Colorectal cancer (CRC) is the third most commonly diagnosed cancer and the third leading cause of cancer deaths in both men and women in the United States. Although the incidence of colon cancer has declined significantly over the past 10 years, largely due to improvements in screening and early detection, rates of CRC remain high in the Midwest. The four states served by the Great Plains Quality Innovation Network (QIN) — Kansas, Nebraska, North Dakota and South Dakota — continue to have CRC incidence rates that are higher than the national average and CRC screening rates that are far below the national average.
The Great Plains QIN is working in support of the National Colorectal Cancer Roundtable’s “80% by 2018” initiative, which aims to reduce the number of new colon cancer cases and avoidable deaths nationwide by getting 80 percent of patients screened in each state. A systematic approach designed to identify and provide a recommendation to every eligible patient who visits a practice for any reason is key to reaching the 80% goal. As such, the Great Plains QIN is promoting the implementation of “The Four Essentials for Improving Colorectal Cancer Screenings” to practices:
Make a recommendation. According to the American Cancer Society (ACS) and the National Colorectal Cancer Roundtable, a physician’s recommendation is the single most influential factor in persuading individuals to be screened for cancer.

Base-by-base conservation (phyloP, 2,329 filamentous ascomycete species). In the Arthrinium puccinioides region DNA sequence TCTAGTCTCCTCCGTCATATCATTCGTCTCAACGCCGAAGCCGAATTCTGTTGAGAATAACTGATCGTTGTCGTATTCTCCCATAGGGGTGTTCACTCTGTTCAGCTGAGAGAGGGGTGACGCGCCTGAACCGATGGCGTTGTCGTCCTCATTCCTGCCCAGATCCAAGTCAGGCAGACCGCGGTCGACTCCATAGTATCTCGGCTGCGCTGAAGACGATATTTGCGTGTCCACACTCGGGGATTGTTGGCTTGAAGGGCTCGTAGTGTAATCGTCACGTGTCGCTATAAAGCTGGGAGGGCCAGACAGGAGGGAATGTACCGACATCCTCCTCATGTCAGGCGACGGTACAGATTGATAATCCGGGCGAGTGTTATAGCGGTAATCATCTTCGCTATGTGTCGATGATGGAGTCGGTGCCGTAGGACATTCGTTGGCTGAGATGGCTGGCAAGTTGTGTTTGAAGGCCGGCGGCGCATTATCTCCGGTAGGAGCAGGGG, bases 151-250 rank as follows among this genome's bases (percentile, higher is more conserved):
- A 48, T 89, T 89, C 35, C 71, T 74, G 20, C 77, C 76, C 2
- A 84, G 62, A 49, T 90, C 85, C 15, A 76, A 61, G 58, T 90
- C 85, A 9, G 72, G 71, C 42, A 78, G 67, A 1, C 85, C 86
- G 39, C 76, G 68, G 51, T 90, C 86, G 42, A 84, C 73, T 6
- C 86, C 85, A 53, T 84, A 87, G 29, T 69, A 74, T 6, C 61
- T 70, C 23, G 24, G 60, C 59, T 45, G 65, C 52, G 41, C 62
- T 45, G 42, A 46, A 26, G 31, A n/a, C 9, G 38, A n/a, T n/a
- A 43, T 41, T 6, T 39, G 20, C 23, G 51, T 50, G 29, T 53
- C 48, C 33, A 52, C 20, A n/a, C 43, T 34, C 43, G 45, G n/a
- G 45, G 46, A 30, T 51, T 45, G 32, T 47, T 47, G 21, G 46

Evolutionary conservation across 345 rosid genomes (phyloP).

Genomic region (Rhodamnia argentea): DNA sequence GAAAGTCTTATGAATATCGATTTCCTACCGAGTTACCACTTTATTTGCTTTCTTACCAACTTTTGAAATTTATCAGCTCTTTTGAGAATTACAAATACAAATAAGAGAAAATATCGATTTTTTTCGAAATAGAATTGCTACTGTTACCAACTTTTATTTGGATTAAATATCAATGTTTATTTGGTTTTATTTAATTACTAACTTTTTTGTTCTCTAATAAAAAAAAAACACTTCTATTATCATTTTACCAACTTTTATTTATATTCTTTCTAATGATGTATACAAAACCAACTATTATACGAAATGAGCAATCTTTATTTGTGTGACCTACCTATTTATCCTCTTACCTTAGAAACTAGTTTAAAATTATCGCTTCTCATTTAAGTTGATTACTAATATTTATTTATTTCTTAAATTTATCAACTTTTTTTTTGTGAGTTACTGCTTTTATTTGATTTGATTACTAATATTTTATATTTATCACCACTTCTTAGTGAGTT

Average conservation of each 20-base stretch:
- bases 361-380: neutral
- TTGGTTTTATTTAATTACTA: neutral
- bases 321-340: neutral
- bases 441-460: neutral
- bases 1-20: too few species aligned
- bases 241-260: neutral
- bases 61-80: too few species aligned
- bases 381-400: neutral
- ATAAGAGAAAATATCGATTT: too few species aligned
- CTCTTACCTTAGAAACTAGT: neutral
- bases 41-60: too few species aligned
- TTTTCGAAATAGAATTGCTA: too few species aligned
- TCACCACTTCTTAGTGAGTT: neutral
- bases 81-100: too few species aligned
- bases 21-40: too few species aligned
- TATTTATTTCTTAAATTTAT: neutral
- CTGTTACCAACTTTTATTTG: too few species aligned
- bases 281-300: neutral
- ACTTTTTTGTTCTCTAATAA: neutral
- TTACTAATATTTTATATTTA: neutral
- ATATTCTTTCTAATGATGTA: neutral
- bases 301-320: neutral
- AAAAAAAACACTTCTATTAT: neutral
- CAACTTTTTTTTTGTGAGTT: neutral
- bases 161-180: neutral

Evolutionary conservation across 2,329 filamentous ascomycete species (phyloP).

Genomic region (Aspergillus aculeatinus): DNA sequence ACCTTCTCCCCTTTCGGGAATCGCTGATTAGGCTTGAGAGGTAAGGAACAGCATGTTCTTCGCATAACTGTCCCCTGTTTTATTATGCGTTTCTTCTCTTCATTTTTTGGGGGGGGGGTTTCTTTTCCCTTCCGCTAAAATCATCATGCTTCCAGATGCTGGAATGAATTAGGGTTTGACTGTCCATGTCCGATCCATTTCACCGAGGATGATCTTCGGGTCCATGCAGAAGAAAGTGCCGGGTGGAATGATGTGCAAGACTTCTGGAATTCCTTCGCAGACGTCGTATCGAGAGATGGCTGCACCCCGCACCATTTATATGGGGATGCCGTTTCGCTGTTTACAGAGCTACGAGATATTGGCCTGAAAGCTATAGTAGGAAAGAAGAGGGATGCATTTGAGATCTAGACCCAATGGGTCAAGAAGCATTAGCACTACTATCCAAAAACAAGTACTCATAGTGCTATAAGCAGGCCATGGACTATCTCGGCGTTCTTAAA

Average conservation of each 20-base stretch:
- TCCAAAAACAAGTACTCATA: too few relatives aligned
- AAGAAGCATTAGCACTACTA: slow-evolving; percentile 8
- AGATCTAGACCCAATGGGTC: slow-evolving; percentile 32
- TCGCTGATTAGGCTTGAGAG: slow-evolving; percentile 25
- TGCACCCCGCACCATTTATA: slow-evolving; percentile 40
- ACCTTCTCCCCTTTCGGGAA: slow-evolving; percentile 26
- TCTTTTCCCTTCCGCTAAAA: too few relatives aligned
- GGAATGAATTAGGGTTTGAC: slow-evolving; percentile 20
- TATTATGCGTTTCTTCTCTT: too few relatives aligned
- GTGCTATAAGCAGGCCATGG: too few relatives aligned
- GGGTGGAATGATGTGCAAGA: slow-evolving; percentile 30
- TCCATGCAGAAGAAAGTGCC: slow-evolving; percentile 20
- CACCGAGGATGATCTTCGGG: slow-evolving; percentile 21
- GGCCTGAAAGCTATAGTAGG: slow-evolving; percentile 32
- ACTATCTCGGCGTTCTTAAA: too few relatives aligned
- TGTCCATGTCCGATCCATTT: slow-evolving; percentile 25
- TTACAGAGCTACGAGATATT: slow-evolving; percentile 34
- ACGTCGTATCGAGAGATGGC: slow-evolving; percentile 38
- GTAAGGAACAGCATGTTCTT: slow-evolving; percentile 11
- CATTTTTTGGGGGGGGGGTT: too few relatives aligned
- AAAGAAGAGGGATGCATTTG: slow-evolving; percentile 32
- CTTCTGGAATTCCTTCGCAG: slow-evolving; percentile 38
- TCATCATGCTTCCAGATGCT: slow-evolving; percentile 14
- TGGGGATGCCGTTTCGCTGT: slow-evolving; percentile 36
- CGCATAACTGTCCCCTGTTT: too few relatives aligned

Develop a screening policy. Office policies are the foundation of a systematic approach and should be designed to fit the practice. A policy that incorporates the considerations of risk level, insurance coverage, local medical resources, and patient preference will lead to the best screening choice for each patient.
Be persistent with reminders. Practices are more effective with the use of reminder systems, which are evidence-based and demonstrated to be effective. Both provider-directed and patient-directed systems contribute to improved screening rates.
- Measure practice progress. Practices need to establish their baseline screening rate and set ambitious practice goals. Seeing screening rates improve can positively reinforce the implementation of process changes to reach practice goals.
The Great Plains QIN has aligned with the ACS, local ACS affiliates, Centers for Disease Control and Prevention grantees, and the Health Information Exchanges in each of its four states, as well as partnered with the Great Plains Tribal Chairman’s Health Board and local public health units on or near the tribal areas to support efforts to improve CRC rates within its Native American population.
To learn more about the Great Plains QIN’s efforts to improve colorectal cancer screening rates, feel free to contact Tasha Peltier in North Dakota, Denise Kolba in South Dakota, Jennifer Geisert in Nebraska or Kaitlin Nolte in Kansas.